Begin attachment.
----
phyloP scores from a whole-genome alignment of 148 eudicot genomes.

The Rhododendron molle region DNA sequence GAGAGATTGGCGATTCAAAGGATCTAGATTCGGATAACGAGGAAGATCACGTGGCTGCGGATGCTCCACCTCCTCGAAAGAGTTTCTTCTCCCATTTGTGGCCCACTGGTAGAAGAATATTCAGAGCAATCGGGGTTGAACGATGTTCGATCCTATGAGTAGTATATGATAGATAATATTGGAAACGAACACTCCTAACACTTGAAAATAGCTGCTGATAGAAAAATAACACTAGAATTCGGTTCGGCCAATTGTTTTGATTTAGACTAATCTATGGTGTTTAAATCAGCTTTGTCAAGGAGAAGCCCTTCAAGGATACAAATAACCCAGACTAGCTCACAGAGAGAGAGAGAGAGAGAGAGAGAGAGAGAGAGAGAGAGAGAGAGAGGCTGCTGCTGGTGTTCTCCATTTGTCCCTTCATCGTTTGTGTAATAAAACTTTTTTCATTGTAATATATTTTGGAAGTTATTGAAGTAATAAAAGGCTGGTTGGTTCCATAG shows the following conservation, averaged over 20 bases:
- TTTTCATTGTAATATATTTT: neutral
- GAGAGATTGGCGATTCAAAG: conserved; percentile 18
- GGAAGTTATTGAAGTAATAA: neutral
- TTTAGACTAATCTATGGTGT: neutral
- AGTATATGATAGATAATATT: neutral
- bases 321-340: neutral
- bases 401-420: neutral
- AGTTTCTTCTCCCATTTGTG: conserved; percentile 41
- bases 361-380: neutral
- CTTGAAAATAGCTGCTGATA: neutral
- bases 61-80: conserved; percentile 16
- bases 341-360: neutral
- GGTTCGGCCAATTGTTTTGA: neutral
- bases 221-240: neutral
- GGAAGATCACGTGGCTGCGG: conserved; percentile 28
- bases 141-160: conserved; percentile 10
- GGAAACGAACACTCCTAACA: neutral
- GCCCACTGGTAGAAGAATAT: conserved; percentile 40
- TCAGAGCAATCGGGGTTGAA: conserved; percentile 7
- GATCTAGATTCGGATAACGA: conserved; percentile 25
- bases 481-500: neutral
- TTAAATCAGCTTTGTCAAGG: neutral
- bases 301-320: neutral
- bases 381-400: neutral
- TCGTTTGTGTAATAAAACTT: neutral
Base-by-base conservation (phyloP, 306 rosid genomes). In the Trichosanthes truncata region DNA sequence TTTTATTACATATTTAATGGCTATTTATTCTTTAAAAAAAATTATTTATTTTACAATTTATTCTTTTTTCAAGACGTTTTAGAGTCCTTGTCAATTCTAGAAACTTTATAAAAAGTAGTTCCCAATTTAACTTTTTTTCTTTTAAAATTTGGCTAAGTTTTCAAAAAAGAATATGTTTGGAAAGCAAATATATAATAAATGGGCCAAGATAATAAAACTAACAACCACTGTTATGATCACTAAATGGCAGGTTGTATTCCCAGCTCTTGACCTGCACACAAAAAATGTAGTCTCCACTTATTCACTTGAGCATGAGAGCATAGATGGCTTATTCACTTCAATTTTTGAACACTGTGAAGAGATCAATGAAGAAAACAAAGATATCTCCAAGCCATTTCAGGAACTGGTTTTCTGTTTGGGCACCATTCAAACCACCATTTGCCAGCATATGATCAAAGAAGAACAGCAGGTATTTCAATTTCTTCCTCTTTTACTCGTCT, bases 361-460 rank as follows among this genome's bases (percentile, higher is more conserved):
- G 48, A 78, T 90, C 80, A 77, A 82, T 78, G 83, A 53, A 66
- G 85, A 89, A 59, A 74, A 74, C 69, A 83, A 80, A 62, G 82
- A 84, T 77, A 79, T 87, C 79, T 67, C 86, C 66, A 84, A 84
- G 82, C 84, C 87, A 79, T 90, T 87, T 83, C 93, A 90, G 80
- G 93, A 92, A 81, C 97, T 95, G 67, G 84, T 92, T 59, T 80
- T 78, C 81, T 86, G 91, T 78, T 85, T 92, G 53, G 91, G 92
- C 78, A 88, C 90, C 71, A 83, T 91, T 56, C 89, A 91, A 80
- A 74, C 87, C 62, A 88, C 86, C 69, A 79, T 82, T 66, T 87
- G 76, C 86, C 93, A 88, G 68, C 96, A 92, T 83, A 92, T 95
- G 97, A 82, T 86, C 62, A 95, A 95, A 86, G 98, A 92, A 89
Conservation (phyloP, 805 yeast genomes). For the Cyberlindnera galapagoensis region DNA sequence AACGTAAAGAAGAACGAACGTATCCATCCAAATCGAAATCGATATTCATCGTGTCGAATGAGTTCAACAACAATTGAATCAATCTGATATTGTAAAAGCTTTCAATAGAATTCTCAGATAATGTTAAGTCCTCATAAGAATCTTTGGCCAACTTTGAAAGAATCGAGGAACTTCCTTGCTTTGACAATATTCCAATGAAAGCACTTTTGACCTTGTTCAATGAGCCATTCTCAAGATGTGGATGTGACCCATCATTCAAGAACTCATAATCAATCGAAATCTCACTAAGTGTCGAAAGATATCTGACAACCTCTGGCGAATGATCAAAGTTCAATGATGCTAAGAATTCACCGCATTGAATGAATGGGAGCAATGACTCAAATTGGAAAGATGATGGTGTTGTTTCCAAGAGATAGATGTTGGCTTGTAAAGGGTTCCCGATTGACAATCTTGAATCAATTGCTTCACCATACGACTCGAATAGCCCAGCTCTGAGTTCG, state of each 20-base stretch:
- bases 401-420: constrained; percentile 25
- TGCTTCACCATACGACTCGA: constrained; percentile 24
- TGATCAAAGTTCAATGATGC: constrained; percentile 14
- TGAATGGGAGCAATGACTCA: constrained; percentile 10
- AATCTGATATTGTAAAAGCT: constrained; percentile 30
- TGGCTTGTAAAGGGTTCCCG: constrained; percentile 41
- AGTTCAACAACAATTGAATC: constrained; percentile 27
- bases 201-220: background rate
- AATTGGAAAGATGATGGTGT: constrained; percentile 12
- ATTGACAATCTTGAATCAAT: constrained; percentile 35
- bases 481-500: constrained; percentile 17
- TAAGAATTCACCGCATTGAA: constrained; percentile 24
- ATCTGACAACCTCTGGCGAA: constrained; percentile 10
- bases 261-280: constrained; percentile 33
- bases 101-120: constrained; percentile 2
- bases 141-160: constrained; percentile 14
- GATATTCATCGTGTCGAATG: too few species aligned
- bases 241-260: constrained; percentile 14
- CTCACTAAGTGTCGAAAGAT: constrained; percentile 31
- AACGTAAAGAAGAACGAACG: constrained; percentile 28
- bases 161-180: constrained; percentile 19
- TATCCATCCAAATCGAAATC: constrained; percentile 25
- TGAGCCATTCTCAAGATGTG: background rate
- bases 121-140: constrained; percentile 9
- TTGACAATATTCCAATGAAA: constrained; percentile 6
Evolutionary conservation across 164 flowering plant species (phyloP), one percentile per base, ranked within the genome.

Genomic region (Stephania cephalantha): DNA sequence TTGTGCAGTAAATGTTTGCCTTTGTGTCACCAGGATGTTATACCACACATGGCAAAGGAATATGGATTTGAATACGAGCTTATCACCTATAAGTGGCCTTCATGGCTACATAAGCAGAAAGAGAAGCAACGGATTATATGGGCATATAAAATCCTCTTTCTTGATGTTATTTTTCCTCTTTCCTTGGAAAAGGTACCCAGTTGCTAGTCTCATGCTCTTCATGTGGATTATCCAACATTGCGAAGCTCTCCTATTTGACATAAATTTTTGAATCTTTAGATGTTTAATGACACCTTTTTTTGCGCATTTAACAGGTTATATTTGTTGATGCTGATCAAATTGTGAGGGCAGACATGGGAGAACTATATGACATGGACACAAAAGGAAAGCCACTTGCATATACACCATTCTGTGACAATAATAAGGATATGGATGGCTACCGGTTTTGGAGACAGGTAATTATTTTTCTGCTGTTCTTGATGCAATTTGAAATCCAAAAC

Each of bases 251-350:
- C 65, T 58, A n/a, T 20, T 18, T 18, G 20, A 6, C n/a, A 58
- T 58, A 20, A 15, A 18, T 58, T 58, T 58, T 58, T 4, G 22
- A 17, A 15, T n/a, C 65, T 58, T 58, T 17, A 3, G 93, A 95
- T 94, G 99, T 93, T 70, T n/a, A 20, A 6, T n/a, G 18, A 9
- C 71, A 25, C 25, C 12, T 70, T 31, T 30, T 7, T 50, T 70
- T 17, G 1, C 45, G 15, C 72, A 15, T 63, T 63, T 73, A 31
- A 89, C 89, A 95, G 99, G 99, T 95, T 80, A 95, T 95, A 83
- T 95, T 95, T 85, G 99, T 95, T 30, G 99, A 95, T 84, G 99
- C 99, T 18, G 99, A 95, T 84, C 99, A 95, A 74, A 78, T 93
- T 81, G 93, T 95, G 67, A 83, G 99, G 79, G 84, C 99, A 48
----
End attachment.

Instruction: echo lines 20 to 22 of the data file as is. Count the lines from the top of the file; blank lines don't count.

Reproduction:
- GCCCACTGGTAGAAGAATAT: conserved; percentile 40
- TCAGAGCAATCGGGGTTGAA: conserved; percentile 7
- GATCTAGATTCGGATAACGA: conserved; percentile 25